A mother has revealed how her healthy young son came home from nursery one day with a simple limp which led to a devastating cancer diagnosis.
Jaimee Thompson said her son Jack was “just like any other boundary-pushing three-year-old” and loved dolphins, the color yellow and watching “old school” cartoons Scooby Doo and The Smurfs.
The mother, from Freshwater on Sydney’s northern beaches, said there were no signs anything was wrong with Jack until the sudden limp he developed in April 2023.
Jaimee and Jack’s father took him to the doctors to have his lameness and subsequent fever examined, but were told not to worry too much as there were no other symptoms.
“The doctors thought it was just a virus he caught at daycare, so he went through a couple of rounds of antibiotics and probably lasted a couple of weeks,” Ms. Thompson told Yahoo News.
“Winter was approaching and a lot of things were happening. They did some x-rays and the doctors told us not to worry.
The couple took Jack home but in the following weeks, despite antibiotics, he did not improve.
Jack (pictured left) with his mother Jaimee, brother Ted and father Trent was diagnosed with neuroblastoma.
His mother said she had no idea anything was wrong until Jack suddenly started limping.
Thompson said that one night she heard Jack screaming from his bed and went in to ask him if he had had a nightmare, but he replied “no, I’m hurting mom.”
An ambulance was called and Jack was admitted to the hospital.
Mrs. Thomspon said that just three weeks after first noticing the limp, four doctors came into our room to inform us that our bear had stage IV cancer. Neuroblastoma’.
“While Jack played, swam, slept, laughed and hugged, his nerve cells had not matured properly, resulting in a tumor the size of a tangerine that grew near his adrenal gland and kidney,” he said in GoFundMe.
“From there it spread to the lymph nodes, bone marrow and bones, from the top of her beautiful head to her toes.”
In May 2023, Jack began what his mother said was “one of the most grueling treatment protocols a child can endure.”
Jack spent six months in the hospital undergoing eight rounds of chemotherapy, an eight-hour surgery, a bone marrow transplant and 12 rounds of radiation.
He has undergone six months of grueling treatment in the hospital that includes chemotherapy and radiation.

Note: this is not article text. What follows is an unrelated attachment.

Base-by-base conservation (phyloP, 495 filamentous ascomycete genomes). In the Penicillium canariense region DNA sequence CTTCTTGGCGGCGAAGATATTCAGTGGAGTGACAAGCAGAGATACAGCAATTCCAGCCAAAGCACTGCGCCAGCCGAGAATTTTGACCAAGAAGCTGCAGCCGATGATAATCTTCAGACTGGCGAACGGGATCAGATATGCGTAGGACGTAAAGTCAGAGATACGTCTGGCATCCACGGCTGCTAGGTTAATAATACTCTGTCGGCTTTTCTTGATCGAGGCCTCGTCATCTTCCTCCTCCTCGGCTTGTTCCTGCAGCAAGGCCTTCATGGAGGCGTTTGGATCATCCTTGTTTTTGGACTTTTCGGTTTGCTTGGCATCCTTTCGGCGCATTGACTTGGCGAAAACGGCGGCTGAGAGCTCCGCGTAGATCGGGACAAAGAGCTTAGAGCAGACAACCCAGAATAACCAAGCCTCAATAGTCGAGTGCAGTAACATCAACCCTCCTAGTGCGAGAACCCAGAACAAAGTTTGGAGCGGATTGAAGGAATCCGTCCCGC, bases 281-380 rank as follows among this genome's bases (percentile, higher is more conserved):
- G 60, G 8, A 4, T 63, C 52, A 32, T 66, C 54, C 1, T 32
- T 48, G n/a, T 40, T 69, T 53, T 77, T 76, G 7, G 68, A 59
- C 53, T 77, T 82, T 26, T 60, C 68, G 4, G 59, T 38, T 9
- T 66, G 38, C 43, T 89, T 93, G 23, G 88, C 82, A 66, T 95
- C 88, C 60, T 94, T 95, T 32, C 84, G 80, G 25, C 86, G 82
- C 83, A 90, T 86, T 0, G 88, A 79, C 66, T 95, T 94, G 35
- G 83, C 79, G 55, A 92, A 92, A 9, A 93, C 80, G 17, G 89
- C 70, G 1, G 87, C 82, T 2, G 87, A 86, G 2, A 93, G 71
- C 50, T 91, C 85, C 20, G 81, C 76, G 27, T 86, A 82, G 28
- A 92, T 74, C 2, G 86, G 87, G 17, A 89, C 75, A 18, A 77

He is now recovering, but the cancer has a 50 percent chance of returning.
She said the ordeal left him with side effects including loss of fine motor skills, reduced eyesight and infertility.
However, he has responded well to treatment and has had all but a few remaining cancer cells removed from his bone marrow.
The irrepressible boy will have to spend another six months in hospital to receive immunotherapy treatment aimed at eliminating the remaining cancer cells.
‘Despite this success, the hard truth is that neuroblastoma has a 50 percent relapse rate. And if Jack relapses, his chances of survival plummet to just 5 percent,” said Mrs. Thompson.
There are currently two new FDA-approved therapies in the United States targeting neuroblastoma: DFMO and a bivalent vaccine.
They are the standard therapy in the United States and have been shown to halve the risk of relapse, but they will not be available in Australia for another two years.
DFMO (difluoromethylornithine) works by limiting the ability of cancer cells to produce the polyamines they need to grow and spread, according to the Children’s Cancer Institute.
The bivalent vaccine trains the body’s immune system to recognize and eliminate cancer cells that may be “lurking” in the body after chemotherapy, according to Memorial Sloan Kettering Cancer Center.
Thompson has launched a GoFundMe asking for help accessing “at least one of these medications.”
Couple appeal for help to fund trips to US for life-saving treatment – Jack with brother Ted
“Your generosity will be used to cover the cost of medication and other hospital requirements such as scans and bone marrow aspirations, as well as flights to the US and accommodation while we are there,” Mrs Thompson wrote.
Jack will need to take the therapy for two years starting in mid-August, which will require six visits to the US.
‘They say it takes a village to raise a child. Thank you for being part of the Jack Jack people. “We can’t do this without you,” he said.